This study is part of the international Human Cell Atlas (HCA) consortium, which is aiming to map every cell type in the human body as a basis for both understanding human health and for diagnosing, monitoring, and treating disease. An open, global, scientist-led consortium, HCA is a collaborative effort of researchers, institutes, and funders worldwide, with more than 2,300 members from 83 countries across the globe.
The paper is one of four major collaborative studies for the Human Cell Atlas published in Science this week, which have created comprehensive and openly available cross-tissue cell atlases. The complementary studies shed light on health and disease, and will contribute towards a single Human Cell Atlas.
"These studies represent a key moment for single-cell research and the Human Cell Atlas," said Aviv Regev, co-senior author of the study who was a core institute member at the Broad when the study began and is currently head of Genentech Research and Early Development. "In our study, we've shown that this approach can generate crucial insights about the role of cells and tissues in many diseases, which will spark new scientific and biomedical inquiries aimed at a shared goal of revolutionizing medicine."
The right teams at the right time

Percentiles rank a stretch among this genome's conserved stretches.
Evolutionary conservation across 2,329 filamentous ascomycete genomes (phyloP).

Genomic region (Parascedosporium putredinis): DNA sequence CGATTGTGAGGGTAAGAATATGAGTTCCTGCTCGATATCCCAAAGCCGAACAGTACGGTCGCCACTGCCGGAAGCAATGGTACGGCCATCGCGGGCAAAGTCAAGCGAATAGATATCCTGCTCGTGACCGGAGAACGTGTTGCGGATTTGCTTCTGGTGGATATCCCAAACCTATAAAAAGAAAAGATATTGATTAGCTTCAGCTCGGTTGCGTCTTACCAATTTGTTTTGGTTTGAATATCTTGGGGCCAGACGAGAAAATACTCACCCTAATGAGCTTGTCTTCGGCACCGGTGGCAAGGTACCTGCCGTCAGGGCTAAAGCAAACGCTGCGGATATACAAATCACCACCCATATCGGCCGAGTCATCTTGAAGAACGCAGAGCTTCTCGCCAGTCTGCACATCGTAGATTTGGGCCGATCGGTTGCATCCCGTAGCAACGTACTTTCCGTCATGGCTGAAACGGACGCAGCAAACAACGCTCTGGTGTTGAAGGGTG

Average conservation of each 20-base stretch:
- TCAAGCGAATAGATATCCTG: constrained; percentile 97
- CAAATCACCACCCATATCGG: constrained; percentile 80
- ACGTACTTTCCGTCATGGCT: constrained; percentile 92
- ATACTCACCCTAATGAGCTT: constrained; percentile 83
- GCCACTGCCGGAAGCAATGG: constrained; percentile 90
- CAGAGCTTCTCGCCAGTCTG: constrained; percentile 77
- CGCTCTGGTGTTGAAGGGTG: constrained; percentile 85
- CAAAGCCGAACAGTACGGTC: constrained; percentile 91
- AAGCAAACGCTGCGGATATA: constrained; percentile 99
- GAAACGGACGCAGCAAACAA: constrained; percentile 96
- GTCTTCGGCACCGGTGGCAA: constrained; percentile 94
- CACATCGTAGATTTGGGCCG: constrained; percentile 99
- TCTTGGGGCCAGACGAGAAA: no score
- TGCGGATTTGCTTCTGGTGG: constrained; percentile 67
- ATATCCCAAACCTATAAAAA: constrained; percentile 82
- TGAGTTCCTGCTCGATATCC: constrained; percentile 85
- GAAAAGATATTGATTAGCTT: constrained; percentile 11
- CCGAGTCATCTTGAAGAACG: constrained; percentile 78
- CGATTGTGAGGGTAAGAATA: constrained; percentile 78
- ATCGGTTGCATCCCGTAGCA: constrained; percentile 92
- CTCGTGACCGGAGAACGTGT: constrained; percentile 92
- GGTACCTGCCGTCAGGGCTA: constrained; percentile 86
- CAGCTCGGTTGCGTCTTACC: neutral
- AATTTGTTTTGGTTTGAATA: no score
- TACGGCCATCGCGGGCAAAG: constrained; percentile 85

Over the last decade, Regev and others in the Klarman Cell Observatory at the Broad have been leaders in developing and implementing techniques that analyze the gene activity, or RNA expression, within individual cells, but those methods don't work well on large cells from fat or muscle tissues or on delicate cells like neurons. So scientists in the Regev lab began developing new approaches that could be applied to a wider variety of cell types by isolating the cell's nucleus for RNA measurement, rather than the entire cell. In addition, these approaches can conveniently be applied to frozen, rather than fresh tissue, which will enable researchers to collect the large numbers of samples needed to capture a diversity of human populations around the globe.
In parallel, another group of Broad scientists realized they would benefit from that same method. Broad researchers with the Genotype-Tissue Expression (GTEx) project, funded by the National Institutes of Health, had been documenting how small changes in DNA sequence, including disease-associated variants, can impact gene expression across dozens of tissues in the human body. Since 2010, they've analyzed dozens of tissue types from hundreds of donors using methods that process tissue into a bulk mixture, but they wanted to see how genetic variation altered individual cells.